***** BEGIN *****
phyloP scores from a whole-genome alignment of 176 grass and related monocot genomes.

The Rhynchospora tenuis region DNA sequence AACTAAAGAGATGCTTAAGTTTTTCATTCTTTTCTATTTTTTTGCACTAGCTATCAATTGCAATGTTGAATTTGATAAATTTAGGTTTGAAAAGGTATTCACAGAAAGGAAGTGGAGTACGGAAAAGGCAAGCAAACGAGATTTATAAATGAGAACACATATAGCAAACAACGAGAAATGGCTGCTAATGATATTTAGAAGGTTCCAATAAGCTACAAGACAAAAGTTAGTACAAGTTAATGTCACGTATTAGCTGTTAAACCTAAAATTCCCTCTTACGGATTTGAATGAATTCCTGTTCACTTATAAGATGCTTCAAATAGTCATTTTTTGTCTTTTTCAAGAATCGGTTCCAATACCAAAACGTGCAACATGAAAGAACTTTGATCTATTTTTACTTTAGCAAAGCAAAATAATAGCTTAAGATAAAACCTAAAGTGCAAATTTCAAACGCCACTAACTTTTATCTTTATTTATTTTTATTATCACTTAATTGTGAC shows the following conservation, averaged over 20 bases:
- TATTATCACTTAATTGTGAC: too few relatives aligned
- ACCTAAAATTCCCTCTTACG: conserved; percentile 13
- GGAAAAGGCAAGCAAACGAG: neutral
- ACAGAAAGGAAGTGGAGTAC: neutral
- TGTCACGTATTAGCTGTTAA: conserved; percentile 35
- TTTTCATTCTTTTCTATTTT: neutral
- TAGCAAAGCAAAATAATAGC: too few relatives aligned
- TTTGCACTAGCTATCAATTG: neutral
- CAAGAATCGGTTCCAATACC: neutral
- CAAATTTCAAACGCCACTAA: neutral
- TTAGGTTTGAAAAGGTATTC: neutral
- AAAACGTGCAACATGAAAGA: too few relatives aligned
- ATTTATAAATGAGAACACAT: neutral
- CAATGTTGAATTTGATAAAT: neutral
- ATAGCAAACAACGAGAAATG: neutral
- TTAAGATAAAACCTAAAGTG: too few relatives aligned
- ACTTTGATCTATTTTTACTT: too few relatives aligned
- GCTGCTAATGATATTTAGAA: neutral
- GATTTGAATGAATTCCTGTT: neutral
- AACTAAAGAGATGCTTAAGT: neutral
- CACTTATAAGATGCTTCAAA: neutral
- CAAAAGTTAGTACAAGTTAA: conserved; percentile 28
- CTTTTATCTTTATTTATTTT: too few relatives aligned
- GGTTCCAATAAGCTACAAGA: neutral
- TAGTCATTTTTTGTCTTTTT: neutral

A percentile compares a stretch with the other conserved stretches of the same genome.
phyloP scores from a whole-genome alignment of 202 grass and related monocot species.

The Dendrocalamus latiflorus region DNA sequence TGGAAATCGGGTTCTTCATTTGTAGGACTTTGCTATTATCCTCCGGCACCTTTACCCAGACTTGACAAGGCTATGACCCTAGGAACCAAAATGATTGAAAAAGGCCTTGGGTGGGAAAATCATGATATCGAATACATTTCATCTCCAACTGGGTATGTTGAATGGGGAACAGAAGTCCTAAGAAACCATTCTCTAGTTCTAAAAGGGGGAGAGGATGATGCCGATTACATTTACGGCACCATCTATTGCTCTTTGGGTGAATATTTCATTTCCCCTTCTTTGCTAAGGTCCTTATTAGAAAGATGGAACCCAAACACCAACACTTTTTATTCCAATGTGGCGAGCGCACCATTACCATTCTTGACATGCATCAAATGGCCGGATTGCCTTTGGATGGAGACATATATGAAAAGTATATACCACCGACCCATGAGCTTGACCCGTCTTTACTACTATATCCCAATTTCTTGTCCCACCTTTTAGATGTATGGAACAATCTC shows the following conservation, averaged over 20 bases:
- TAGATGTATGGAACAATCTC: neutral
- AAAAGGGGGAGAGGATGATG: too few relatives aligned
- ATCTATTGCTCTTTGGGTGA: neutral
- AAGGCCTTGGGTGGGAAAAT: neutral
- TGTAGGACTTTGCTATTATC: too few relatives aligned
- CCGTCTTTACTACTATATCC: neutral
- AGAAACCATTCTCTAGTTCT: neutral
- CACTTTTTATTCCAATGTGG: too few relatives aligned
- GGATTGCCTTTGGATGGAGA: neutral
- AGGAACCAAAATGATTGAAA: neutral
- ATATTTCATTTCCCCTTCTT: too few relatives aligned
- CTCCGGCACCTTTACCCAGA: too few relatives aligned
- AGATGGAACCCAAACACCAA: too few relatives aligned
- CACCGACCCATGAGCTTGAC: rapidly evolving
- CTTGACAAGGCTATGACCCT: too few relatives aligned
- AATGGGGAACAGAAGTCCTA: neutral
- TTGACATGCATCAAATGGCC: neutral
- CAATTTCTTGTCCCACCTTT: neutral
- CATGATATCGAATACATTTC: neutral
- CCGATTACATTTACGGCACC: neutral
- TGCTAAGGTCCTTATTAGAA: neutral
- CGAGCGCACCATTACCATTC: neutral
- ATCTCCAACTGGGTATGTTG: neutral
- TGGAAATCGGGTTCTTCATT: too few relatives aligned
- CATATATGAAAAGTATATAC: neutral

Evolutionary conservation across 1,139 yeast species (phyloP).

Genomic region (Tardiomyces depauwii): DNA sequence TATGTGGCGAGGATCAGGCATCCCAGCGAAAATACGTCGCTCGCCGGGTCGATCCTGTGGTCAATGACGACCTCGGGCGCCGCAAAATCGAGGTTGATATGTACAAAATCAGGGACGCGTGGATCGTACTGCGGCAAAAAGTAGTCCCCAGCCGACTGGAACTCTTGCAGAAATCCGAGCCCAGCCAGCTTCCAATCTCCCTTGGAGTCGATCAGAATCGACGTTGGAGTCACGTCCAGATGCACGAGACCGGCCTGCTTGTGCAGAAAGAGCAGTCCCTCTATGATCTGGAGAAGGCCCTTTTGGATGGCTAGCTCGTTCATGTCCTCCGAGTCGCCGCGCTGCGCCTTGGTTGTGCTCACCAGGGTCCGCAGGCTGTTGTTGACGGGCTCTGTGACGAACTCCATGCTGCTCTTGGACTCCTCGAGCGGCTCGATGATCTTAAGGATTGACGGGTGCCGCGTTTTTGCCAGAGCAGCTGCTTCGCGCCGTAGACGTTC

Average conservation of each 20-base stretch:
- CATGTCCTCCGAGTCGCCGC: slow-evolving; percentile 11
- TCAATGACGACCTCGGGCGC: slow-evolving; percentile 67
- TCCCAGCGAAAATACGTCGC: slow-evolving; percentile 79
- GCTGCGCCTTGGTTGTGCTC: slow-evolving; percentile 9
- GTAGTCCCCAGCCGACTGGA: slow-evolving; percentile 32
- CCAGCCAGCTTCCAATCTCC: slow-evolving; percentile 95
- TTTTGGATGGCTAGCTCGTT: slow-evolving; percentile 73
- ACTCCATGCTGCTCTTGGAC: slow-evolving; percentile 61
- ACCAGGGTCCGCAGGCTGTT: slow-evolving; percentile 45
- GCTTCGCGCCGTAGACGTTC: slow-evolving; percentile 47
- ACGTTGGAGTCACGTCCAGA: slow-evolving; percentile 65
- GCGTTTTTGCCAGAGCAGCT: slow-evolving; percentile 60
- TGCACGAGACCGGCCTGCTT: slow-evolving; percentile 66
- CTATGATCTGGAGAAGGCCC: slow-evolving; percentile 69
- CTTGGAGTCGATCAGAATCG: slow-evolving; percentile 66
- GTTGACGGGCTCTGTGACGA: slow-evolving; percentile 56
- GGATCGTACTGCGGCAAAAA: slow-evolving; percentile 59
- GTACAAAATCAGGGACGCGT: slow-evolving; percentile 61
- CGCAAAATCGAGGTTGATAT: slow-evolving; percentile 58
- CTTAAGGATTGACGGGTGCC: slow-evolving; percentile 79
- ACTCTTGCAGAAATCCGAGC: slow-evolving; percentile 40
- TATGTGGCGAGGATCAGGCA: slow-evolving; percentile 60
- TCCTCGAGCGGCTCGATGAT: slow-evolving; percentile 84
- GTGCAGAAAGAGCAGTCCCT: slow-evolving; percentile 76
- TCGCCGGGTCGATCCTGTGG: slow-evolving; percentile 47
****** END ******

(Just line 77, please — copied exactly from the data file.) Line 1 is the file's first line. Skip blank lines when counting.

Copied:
- CGCAAAATCGAGGTTGATAT: slow-evolving; percentile 58